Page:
6Section 2 Background and Related WorksFor online video games, network latency is one type of lag that affects the ping of theonline game. Players’ gaming performance and stress usually degrade due to network latency;the stress level of players will be affected. This chapter proving background knowledge for ourexperiments on the effects of network latency on the players gaming experience, includingsources of delay, Quality of Experience, stress measurement, and game types/actions.2.1 Sources of DelayUnlike single-player games which operate on the local machine, an online-game runs ona central server to maintain consistency between individual clients. The clients send changerequests to the server and update the local game state by receiving updates from the server. Thisdelay in communication between clients and server is the fundamental source of lag. Othersources of lag can be categorized to 1) hardware deficient at the client-server, and 2) a poornetwork connection between the client and server [13].The hardware problems tie to the game architecture. Games consist of a loop of frames,and accept user input and perform calculations during each frame. The game updates the stateand produces output. The frequency of generating frames is referred to as the frame rate. Foronline games, the updates are sent to the central server from the client and back to the client tocomplete the update. A low frame rate makes the game less responsive to updates and may forceit to skip outdated data.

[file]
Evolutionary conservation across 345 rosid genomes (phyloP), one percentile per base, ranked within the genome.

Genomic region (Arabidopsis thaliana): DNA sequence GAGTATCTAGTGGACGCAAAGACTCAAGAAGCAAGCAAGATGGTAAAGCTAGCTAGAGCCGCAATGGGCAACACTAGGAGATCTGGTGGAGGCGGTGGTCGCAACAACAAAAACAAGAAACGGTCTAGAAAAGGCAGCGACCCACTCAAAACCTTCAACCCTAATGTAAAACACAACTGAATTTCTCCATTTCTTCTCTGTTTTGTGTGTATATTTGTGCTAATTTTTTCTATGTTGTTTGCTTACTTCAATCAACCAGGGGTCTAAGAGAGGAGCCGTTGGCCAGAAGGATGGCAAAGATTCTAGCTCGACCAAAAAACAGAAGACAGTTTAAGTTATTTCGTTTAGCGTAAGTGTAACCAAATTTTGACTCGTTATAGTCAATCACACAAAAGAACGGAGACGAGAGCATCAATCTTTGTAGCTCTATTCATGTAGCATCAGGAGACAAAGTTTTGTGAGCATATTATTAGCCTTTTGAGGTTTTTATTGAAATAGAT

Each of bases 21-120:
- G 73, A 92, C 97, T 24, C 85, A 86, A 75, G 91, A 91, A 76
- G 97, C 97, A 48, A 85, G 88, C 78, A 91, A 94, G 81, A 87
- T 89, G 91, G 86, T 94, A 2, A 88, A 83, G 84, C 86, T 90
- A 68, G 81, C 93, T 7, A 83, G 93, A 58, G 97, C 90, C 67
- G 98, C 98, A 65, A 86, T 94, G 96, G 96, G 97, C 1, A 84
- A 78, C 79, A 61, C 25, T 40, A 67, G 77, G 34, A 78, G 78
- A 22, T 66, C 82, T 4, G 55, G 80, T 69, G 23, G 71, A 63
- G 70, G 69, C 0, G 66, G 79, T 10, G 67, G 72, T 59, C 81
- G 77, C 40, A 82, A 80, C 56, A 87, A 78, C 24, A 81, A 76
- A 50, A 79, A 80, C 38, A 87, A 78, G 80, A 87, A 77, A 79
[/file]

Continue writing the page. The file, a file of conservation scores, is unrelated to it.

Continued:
7Network delays are caused by bandwidth, congestion, the physical distance between theend-systems and the wireless network [14]. Wireless networks tend to cause higher latency thanwired networks because of electromagnetic interference come from other devices such asmicrowaves.2.2 QoEQuality of Experience (QoE) can be impacted by network latency during gameplay. QoEis a measure of the delight or annoyance of a customer's experiences with a service [ 11] , whichin our study refers to online games. A variety of methods can be used for QoE measurement witha common method being human rating, Claypool studied about how computer games playeractions are impacted by the delay from the local system, networks and servers [8]; othersubjective tests are done by Rahul Amin and his team. They developed a Mean Opinion Score(MOS) metric to determine each gamers’ QoE, based on four post-survey questions: GameplaySatisfaction, Gameplay Frustration, Impact of Lag on Gameplay, and Likeliness to changenetwork service providers [6].The method of measuring user subjective QoE in our paper is by conducting a survey,which asks users to rate the quality of responsiveness from 1 (low) to 5 (high) for eachcombination of delay and speed.In addition to subjective tests for measuring user QoE, objective tests, which are moretechnology-centered, can provide quality results faster [12]. Boyan et al, measured players’ QoEby detecting their emotional states. They first measured the level of presence of basic emotionslike happiness, sadness, engagement, anger, and fear. Then detected physiological data like skin